The Mountain Goats – Transcendental Youth

When applied to most musicians “mature” is shorthand for “not as interesting,” but in the Mountain Goats’ case that backhanded translation doesn’t apply. It’s instructive to consider Transcendental Youth in the context of the band’s two recently reissued archival titles. Just as Paul McCartney was a member of Wings longer than the Beatles, and Carlton Fisk logged more time with the White Sox than Red Sox, John Darnielle’s “polished” period now outlasts his lo-fi credentials.

With 2002’s brilliant Tallahassee serving as the flashpoint, Darnielle’s Mountain Goats migrated from Panasonic boombox-recording cult darlings to, um, cult darlings capable of filling midsize halls. Along the way, Darnielle developed a fuller-bodied sound and a functioning trio – including Peter Hughes (late of the similarly literate Nothing Painted Blue) and Superchunk drummer Jon Wurster.

The Hound Chronicles and Hot Garden Stomp (both essentially solo affairs and cassette-only, as was the case with most of Darnielle’s juvenilia) are among the earliest and rawest of Mountain Goats releases. Yet through the hiss a laundry list of Darnielle’s gradually realized aspirations are clearly audible – his reedy voice has mellowed only slightly, guest spots of naive violin are newly supplanted by Calexico-level horn charts, and the occasional Casiotone doodle has thankfully given way to stately piano.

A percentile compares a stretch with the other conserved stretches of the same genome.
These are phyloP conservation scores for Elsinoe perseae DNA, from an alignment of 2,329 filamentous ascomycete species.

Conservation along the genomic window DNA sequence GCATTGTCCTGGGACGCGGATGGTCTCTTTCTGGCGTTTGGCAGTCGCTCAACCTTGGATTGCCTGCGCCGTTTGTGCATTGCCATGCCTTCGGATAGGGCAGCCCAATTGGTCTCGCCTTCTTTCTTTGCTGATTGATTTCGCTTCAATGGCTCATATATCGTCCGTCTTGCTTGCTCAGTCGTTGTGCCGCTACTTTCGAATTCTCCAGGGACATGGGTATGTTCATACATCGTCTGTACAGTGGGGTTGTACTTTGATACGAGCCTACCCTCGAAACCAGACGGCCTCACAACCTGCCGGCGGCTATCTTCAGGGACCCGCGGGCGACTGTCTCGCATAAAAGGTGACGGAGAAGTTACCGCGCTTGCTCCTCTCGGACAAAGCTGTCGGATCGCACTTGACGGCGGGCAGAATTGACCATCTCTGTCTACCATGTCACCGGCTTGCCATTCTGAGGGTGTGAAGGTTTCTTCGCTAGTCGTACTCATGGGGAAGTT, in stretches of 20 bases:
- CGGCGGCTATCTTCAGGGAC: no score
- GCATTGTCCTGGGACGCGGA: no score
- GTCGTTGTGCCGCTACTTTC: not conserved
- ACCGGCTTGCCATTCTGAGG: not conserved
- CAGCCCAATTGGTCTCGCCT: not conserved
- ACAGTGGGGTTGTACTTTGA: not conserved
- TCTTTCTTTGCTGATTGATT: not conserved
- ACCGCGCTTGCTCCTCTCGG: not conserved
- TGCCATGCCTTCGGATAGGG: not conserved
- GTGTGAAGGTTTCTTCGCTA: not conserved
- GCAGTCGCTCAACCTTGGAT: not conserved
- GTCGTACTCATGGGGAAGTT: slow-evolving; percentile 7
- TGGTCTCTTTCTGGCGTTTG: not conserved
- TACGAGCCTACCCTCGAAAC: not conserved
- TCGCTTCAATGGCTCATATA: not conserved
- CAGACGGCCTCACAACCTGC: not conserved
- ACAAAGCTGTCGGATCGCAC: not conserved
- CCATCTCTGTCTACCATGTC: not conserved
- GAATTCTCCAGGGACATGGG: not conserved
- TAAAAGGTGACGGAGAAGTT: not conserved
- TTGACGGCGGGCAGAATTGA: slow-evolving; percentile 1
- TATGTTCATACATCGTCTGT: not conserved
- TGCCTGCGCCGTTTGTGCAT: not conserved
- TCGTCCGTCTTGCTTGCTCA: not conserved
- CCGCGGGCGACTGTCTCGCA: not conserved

But the Mountain Goats’ primary calling card, then as now, is Darnielle’s impeccable character sketches, usually of fringe everymen hiding in plain sight (“the loneliest people in the whole wide world are the ones you’re never going to see again,” he sings matter-of-factly on “Harlem Roulette”), delivered with an impeccable balance of the sympathetic and sardonic. Since honing his musical palette Darnielle has used the lyrical to push himself – structuring an album’s worth of songs on Biblical passages on The Life of the World to Come and taking an uncharacteristic autobiographical turn on The Sunset Tree.

Transcendental Youth doesn’t pursue the thematic consistency of those outings, but its recurring theme is the reckless – and likely inevitable – behavior of young adults. As such, the Goats dive into a heavier ratio of upbeat tempos to match the subjects’ racing pulses. The last several Mountain Goats albums have trafficked within a tight stylistic range, and thanks to that added spark Youth is one of the best of a good bunch. “Stay alive – just stay alive,” Darnielle implores from a distance on opening statement of intent “Spent Gladiator 1,” inspired by Amy Winehouse’s demise. It’s advice he’s managed to heed, both personally and musically.

The Mountain Goats
Transcendental Youth